General Strange's request to extend the stay. (Doc. 40, Exh. 1; Doc. 43, p. 2). On February 9, 2015, the Plaintiffs went to the Mobile County Probate office seeking marriage licenses, but found the office closed. (Doc.43-4, ¶ 5; Doc. 43-5, ¶ 5; Doc. 43-6, ¶ 5; Doc. 43-7, ¶ 5). Judge Don Davis of the Mobile County Probate Court issued a press release on February 9, 2015, stating that the Marriage License Section of the Court's Recording Division would remain closed pending further instructions from the United States District Court and the Chief Justice of the Alabama Supreme Court. (Doc. 43-3, and Hearing Exhibit 6). Judge Davis's press release further stated that he had filed an action with the Alabama Supreme Court seeking guidance and clarification. (Doc. 43-3 and Hearing Exhibit 6). The Alabama Supreme Court has since dismissed that petition. (See Doc. 52 at p. 26 and Hearing Exhibit 10B). Judge Davis was not initially a defendant in this matter and was not named in the preliminary injunction that went into effect on February 9, 2015. However, the amended complaint filed on February 10, 2015, names Judge Davis in his official capacity as a defendant and seeks an injunction against Judge Davis prohibiting him from enforcing the Alabama laws, policies or practices that exclude Plaintiffs from marriage. (Doc. 47).
The Plaintiffs report that they all feel demeaned and humiliated by Alabama's refusal to treat them equally. (Doc. 43-4, ¶ 3; Doc. 43-5, ¶ 3; Doc. 43-6, ¶ 3; Doc. 43-7, ¶ 3, Hearing Exhibits 1 - 4). Plaintiff James Strawser has serious health issues that will require surgery that will put his life at risk. (Doc. 43-4, ¶ 4, Hearing Exhibit 1). When Strawser had surgery in the past, he signed a form giving his partner, John Humphrey, legal power over Strawser's medical decisions, but the hospital refused to honor that document because under Alabama law Humphrey was not a spouse or family member. (Doc. 43-4, ¶ 4, Hearing Exhibit 1).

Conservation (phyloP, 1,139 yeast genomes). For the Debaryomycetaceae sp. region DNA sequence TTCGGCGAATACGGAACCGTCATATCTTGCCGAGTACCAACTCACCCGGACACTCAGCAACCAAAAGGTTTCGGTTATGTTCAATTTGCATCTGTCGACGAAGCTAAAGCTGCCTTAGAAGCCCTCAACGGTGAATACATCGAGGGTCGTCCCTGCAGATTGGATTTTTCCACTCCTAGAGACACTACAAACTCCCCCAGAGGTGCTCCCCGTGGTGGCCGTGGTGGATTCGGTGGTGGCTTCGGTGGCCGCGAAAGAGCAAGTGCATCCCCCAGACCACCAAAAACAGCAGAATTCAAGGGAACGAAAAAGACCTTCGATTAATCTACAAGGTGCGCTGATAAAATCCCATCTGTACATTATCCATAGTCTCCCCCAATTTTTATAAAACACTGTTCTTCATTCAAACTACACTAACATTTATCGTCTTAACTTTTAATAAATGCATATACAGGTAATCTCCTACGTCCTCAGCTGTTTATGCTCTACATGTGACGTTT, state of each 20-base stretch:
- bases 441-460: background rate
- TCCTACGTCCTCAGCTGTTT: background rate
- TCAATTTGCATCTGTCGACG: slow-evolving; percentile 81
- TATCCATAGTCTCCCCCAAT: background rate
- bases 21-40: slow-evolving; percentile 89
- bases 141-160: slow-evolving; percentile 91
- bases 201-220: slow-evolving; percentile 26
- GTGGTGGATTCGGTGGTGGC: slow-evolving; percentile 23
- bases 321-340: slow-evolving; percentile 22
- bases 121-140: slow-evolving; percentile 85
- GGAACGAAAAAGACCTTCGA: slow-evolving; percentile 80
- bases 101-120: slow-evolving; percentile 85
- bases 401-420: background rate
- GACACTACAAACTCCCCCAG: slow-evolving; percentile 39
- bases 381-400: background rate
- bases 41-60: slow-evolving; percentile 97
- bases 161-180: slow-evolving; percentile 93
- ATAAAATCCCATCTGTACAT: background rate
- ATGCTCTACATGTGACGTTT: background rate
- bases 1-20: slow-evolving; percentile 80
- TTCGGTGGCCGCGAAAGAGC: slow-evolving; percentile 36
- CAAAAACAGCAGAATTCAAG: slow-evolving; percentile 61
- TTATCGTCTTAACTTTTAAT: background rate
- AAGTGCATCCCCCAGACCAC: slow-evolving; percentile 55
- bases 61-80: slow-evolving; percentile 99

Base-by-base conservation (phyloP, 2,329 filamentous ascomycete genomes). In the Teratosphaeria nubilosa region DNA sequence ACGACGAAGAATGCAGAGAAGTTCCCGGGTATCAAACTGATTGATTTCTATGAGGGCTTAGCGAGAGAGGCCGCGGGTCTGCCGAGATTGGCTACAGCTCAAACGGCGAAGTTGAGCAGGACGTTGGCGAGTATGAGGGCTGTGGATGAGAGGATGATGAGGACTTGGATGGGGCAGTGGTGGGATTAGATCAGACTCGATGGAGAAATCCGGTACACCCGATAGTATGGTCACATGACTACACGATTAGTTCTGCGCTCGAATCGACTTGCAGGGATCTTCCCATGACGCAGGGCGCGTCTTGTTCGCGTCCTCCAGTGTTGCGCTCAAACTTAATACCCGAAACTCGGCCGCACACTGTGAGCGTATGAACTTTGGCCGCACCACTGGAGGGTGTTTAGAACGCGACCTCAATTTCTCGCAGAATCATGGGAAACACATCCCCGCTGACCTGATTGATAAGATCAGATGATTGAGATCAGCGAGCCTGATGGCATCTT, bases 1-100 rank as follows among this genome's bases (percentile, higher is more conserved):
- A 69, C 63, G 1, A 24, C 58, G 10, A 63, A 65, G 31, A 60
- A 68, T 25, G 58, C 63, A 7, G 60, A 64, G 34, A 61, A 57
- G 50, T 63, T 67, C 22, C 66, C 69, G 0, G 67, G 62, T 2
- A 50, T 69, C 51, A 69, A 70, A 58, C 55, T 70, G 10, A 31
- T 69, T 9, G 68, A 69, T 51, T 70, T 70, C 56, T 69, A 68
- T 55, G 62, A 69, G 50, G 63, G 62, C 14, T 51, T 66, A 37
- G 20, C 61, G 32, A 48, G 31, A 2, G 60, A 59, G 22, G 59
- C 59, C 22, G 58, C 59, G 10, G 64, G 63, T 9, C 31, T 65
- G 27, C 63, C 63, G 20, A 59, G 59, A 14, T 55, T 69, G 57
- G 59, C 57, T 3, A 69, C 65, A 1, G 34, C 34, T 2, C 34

Plaintiff Meredith Miller wants to marry her partner, Anna Lisa Carmichael to have the legal protections and security that only marriage provides. (Doc. 43-5, ¶ 3, Hearing Exhibit 2). Each day that they are excluded from marriage, they must deal with uncertainty about whether they will be treated as family members if they experience a life crisis or emergency. (Doc. 43-5, ¶ 3, Hearing Exhibit 2). Miller and Carmichael hope to have children but are concerned that if they are not married their children will get the message that their family is not as worthy of dignity and respect as other families in Alabama and that their children will be denied important legal protections that come with marriage. (Doc. 43-5, ¶ 4, Hearing Exhibit 2).
Plaintiff Kristy Simmons wants to marry her partner, Marshay Safford, to have a legal family relationship and build stability for their children. (Doc. 43-6, ¶ 3, Hearing Exhibit 3). Each day that they are not permitted to marry they experience uncertainty about whether they will be treated as family members in the event of an emergency. (Doc. 43-6, ¶ 3, Hearing Exhibit 3). The legal protections of marriage are especially important to Simmons because she has a rare disorder called Wegener's Granulomatosis that causes her blood vessels to become inflamed and can damage her major organs. (Doc. 43-6, ¶ 4, Hearing Exhibit 3).